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Does ds father have PR?

(20 Posts)
youarenotkiddingme Thu 28-Jul-16 08:34:58

I'll give background but don't want to give too many identifying feature iyswim?

Ds born abroad. Father and I unmarried and had to sign something in front of judge to both say we are parents and both be named on BC.

I always assumed his father had PR. He's had to sign for passport and sign to agree his change of name by deed poll. It was to surname we wanted to give him at birth but couldn't register him with it due to surname laws where he was registered.

Ds has seen his father since 2007. He hasn't bothered with contact at all, not even the twice yearly phone calls at birthday and Christmas or even sending a gift for over a year now.

I'm not bothered if his father has PR or not because up til now as DS lives solely with me no ones ever questioned me making decisions alone.

But I believe there could be issues for example if DS and I wanted to travel abroad for a period of time?

All the information I can find online says he has PR because of date of birth but always states if on a English or Welsh BC.
Ds birth certificate is Spanish. (Born in Tenerife)

Anyone have any information about this or know if there is some paperwork I can get that allows me to make decisions alone?

youarenotkiddingme Thu 28-Jul-16 08:35:53

Hasn't seen him since 2007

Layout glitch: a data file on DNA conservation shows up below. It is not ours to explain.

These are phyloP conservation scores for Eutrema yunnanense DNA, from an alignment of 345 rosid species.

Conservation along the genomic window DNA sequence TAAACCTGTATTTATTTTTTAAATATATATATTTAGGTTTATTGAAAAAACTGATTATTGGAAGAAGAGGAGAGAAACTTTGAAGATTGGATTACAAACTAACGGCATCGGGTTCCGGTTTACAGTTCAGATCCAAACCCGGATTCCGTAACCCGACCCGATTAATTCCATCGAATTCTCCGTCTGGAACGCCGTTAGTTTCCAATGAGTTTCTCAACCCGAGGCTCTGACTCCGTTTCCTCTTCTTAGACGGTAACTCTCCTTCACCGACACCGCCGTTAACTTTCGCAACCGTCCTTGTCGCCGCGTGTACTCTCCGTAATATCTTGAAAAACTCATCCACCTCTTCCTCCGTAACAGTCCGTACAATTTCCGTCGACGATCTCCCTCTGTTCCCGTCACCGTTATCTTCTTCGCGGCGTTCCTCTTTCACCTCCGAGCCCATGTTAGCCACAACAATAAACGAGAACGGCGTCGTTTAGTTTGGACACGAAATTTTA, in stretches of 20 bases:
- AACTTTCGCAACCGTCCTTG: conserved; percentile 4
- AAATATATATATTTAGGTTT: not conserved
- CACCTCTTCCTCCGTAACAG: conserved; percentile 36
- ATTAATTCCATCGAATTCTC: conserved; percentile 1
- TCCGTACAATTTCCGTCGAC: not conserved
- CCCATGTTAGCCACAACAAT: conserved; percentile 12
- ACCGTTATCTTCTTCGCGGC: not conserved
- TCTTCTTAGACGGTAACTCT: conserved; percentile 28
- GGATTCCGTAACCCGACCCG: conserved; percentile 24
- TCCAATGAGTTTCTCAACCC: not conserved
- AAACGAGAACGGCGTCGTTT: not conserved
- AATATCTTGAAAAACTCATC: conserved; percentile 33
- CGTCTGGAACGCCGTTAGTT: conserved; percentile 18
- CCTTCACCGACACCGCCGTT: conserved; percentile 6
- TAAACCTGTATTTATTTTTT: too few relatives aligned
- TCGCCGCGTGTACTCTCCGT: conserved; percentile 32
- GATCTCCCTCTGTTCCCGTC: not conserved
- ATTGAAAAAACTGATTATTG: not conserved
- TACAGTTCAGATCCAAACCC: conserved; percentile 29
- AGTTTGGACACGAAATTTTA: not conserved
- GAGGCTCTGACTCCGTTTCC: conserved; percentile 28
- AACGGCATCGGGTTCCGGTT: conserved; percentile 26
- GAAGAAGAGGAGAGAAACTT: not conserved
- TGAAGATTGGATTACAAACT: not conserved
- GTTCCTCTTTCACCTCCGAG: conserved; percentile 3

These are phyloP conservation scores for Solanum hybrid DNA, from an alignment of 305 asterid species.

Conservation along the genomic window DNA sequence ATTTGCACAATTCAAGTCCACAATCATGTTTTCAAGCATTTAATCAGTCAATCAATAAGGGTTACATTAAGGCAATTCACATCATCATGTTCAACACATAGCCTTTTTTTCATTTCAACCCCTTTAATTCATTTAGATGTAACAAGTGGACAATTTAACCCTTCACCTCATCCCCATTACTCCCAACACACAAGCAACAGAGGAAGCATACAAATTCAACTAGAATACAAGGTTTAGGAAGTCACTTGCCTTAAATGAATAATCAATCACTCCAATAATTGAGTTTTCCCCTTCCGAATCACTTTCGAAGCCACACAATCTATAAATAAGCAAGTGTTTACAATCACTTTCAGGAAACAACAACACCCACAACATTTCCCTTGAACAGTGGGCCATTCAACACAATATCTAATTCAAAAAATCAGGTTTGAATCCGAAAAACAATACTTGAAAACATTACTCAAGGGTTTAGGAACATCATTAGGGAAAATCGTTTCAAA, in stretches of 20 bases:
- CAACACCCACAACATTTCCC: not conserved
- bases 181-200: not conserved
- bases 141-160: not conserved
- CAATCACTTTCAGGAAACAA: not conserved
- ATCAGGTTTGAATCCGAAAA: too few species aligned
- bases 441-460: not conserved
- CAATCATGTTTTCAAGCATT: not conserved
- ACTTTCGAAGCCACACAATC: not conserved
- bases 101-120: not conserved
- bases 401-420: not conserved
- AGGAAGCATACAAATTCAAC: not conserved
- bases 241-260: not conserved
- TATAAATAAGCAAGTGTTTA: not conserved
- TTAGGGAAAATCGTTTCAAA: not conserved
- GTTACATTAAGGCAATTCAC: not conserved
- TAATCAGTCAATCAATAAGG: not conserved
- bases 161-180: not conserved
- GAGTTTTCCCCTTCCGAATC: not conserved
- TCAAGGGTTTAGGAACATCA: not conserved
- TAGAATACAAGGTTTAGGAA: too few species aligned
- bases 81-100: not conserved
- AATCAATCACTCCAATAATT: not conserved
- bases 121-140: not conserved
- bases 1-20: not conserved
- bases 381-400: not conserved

Biscetti Thu 28-Jul-16 08:49:13

My child was born in Spain in 2007. We were not married. DC has a Spanish BC and father does not have PR because we were not married. My lawyer told me this in 2013 when we returned to the UK. DC's surname was changed at and I obviously needed to check this fact before going ahead with it.

youarenotkiddingme Thu 28-Jul-16 08:56:36

That's interesting. Thank you. Did you both have to sign something before fathers name went on BC?
Interestingly a solicitor in Tenerife told me before I came home I didn't need permission as DS is British by birth and I'm mother so have PR.

Maybe it's worthwhile me seeing if I can see a solicitor and find out my legal position and get something in writing?

PolterGoose Thu 28-Jul-16 09:14:15

Except for major decisions or where there's conflict one parent with PR can make a decision unilaterally. So, going on holiday is fine, emigrating to Australia would need agreement.

I believe you (as a person with PR) and your ds have a legal right to apply to have the father's PR removed but this is very rare.

CannotEvenDeal Thu 28-Jul-16 09:17:02

Do you have any contact details for him?

Biscetti Thu 28-Jul-16 09:21:30

Nope, nothing was signed before birth was registered/certificate and Libro de Familia were sorted.

Basically I/my child can do wtf we want without any need for his permission. Haven't seen him for 3 years, not does he make any effort to contact DC. Could be dead for all I know or care winkgrin

MrsBertBibby Thu 28-Jul-16 09:23:47